Highpoints of Canada


Click Here for Info on Joining the June/July 2010 Barbeau Peak/Ellesmere Island Expedition

Barbeau Peak

Nunavut Territory

Elevation 8,769 ft

Prominence 8,679 ft

Topo map 340 D Tanquary Fiord

Barbeau Peak, the Highpoint of Nunavut and the Canadian arctic, was first climbed in 1967, and has been climbed only a few times since. Barbeau Peak is in Quttinirtaaq National Park on Ellesmere Island, a land of ultimate wilderness. Here the sun never sets during the brief arctic summer, and caribou and musk ox roam the frost-cracked tundra in search of low grass and willows. High above the icecap of Ellesmere Island, the Innuitian Mountains stand like icy watchtowers. Everything here reminds you that you are a long way from home.

There is no good parallel to Barbeau Peak in the US. Summit day is a snow and ice climb that is easier than Mt. Hood. Since Ellesmere Island is an arctic desert, averaging only 6 centimeters of precipitation per year, weather is almost always good. Temperatures in summer are cool, but not unpleasant. The hardest part about climbing Barbeau Peak is getting there.

First take a commercial flight from Ottawa to Iqaluit, and finally an ATR 42 to Resolute, Nunavut. These flights will cost $3,000-4,000. Resolute is the jumping off point for many high-arctic expeditions. A flight from Resolute to Ellesmere Island can be chartered with Kenn Borek Air. This charter has become very expensive since First Air stopped flying Twin Otters in 2002. The charter to Ellesmere Island now costs over $60,000 CAD, so it is critical to share the cost with others. A Twin Otter can carry up to 10-11 climbers, and the cost can be further mitigated by ride-share with other parties coming back or going up. Even so, the trip will be expensive.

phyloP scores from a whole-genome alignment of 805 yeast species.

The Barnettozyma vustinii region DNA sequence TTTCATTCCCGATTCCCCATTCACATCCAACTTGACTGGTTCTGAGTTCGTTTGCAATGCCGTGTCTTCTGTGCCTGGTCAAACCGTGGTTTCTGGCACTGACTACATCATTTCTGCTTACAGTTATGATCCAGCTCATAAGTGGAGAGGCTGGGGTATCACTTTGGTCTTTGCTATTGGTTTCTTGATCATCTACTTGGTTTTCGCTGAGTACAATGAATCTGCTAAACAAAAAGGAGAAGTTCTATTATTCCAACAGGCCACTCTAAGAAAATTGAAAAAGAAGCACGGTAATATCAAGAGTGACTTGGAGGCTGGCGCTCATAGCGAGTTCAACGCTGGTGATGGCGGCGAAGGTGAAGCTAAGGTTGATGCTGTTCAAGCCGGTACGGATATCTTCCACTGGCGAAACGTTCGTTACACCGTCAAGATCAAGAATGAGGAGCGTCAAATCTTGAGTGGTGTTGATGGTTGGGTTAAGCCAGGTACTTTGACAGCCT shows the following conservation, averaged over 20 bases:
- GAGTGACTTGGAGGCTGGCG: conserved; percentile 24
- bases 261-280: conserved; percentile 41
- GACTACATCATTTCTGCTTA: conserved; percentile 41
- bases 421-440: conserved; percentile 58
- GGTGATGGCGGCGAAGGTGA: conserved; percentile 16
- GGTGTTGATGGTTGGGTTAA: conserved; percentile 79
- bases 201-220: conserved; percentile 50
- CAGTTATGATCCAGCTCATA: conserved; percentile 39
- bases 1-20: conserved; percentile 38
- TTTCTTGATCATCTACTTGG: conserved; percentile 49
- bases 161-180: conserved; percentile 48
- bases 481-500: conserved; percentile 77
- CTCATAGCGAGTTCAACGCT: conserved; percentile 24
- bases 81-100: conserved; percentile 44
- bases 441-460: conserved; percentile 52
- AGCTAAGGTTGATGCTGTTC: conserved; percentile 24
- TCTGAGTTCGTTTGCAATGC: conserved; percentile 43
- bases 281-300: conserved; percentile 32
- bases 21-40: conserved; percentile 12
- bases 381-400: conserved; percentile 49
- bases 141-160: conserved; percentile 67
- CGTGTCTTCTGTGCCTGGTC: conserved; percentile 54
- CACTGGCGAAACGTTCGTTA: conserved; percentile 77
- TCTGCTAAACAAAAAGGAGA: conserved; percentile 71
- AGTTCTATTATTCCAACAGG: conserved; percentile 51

The best option is to land on the ice cap either north or south of Barbeau Peak. The summit can be climbed in a single day from the landing site. The peak is steeper on the south, but still not very difficult. Several different routes, ranging from 36 to 62 miles, are possible down the glaciers and across the tundra to Tanquary Fiord for the return flight to Resolute. Travel down the glaciers is straightforward, and either snowshoes or skis can be used. There is little or no hazard from crevasses. Once off the glacier, the Air Force Valley is usually taken to Tanquary Fiord. Plan for 10-14 days on the ground in Ellesmere Island. The tundra is the most enjoyable part of the journey. Long-tailed jaegers may hover in front of you, while caribou approach closely, each curious of your presence. Musk ox encounters are not uncommon. Signs of men and women that have come before you are still clearly evident, even though some are nearly 4,000 years old. Ancient Inuit campsites and scattered remains of North Pole exploration parties speak of the courage and adventurous spirit of those who first came to this solitude at the top of the world.